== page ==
Indeed, that’s what these rules are based on – the different strategies people have put together over the course of season after season. And the first, and most important, does indeed relate directly to manipulating people, specifically through scheming and plotting. Jessica failed here.
Early on, she just wanted to hang around with the cool people. She quickly learned that the hanging around part necessitated actually staying in the game, and was convinced by Jonathan and Cao Boi to vote out Cecilia. But she still didn’t go in for this part of the game and was completely shocked when Cao Boi tried to enact Plan Voodoo and instead was voted out – with herself being the only person on the tribe who was out of the loop.
As soon as we saw the result of the vote, it was pretty clear that Jessica would be the next to go. Sure, sometimes people who were out of the loop can make it back in, but it seemed very unlikely with Jessica, given her aversion to scheming (which she specifically admitted in her interview with me).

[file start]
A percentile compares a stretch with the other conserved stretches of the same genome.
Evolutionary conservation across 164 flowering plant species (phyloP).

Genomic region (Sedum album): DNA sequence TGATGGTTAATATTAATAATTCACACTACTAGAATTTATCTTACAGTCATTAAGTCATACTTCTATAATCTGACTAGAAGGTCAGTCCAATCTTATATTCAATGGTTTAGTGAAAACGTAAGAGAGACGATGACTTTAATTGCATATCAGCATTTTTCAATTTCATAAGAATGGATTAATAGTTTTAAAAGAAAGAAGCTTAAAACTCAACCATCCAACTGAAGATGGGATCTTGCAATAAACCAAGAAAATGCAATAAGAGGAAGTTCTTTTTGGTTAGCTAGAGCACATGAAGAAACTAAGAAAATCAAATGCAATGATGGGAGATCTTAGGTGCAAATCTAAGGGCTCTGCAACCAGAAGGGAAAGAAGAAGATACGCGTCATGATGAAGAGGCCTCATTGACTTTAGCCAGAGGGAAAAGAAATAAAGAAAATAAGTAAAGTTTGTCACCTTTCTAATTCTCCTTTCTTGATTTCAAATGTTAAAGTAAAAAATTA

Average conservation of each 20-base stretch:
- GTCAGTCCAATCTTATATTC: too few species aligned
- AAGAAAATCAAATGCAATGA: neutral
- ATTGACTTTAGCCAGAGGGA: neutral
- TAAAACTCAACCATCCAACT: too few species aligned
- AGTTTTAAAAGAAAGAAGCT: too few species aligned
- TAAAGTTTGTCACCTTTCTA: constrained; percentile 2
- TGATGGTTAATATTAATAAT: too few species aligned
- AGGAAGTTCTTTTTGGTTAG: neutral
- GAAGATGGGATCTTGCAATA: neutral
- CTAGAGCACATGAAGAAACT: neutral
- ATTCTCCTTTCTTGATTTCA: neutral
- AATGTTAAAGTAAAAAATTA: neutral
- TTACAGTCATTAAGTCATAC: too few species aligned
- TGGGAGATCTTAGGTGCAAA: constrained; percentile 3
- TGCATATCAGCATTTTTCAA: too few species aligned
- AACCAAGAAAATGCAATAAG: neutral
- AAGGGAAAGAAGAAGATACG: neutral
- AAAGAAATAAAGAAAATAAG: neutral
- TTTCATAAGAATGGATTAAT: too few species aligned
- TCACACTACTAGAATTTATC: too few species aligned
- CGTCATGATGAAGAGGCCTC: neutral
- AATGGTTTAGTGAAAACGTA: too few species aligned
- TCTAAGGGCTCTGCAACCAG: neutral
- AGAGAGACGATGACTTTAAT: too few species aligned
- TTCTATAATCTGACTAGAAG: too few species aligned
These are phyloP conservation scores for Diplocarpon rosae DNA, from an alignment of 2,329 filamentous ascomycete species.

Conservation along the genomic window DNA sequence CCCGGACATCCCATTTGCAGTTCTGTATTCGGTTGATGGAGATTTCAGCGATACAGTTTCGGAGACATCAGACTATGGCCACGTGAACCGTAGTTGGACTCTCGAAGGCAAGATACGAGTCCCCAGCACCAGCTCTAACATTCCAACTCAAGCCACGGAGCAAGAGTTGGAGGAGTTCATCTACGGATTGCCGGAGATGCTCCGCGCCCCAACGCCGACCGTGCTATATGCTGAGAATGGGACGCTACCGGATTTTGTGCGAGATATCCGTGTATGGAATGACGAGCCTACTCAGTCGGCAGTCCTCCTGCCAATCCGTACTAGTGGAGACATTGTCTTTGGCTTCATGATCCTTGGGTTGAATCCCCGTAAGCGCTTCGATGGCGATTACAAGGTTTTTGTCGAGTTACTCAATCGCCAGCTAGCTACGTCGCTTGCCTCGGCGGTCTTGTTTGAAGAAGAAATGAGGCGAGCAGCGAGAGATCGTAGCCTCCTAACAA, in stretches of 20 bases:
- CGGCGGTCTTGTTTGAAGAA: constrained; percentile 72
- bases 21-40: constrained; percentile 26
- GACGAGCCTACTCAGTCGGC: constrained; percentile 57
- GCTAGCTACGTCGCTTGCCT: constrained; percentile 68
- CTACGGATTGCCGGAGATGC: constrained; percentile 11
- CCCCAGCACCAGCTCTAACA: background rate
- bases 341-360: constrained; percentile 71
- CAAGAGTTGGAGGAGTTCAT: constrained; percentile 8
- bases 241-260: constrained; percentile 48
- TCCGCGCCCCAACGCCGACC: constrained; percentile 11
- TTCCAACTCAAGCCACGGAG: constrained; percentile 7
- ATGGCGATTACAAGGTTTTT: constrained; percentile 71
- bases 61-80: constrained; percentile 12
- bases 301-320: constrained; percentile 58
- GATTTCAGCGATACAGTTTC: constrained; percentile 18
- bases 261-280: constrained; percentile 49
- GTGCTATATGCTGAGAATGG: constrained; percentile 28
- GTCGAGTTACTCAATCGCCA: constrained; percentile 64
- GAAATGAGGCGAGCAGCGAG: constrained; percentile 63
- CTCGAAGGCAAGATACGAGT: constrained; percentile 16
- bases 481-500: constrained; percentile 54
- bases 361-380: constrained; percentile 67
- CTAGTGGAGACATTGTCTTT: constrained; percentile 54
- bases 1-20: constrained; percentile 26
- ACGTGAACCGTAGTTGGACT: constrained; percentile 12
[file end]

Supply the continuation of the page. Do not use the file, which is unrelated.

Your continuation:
She did try to convince people to keep her over Jonathan because Jonathan is creepy and seemed untrustworthy. But her main problem was that she was an outsider saying this. Candice and Becky might have some misgivings about Jonathan, but for now he’s their ally. Jessica is not and never has been – and she would have said anything to stick around longer. So it only made sense that they nodded their heads and agreed with her statements about Jonathan, and then voted to keep him around.
Since we chastised Jessica for not plotting enough, certainly we can’t say she did it too much. While it did seem like some of the players grew annoyed with Jessica’s lobbying, it seems obvious that she was going anyway. At that point, she had little choice other than trying to convince them to keep her – she was damned if she did and damned if she didn’t.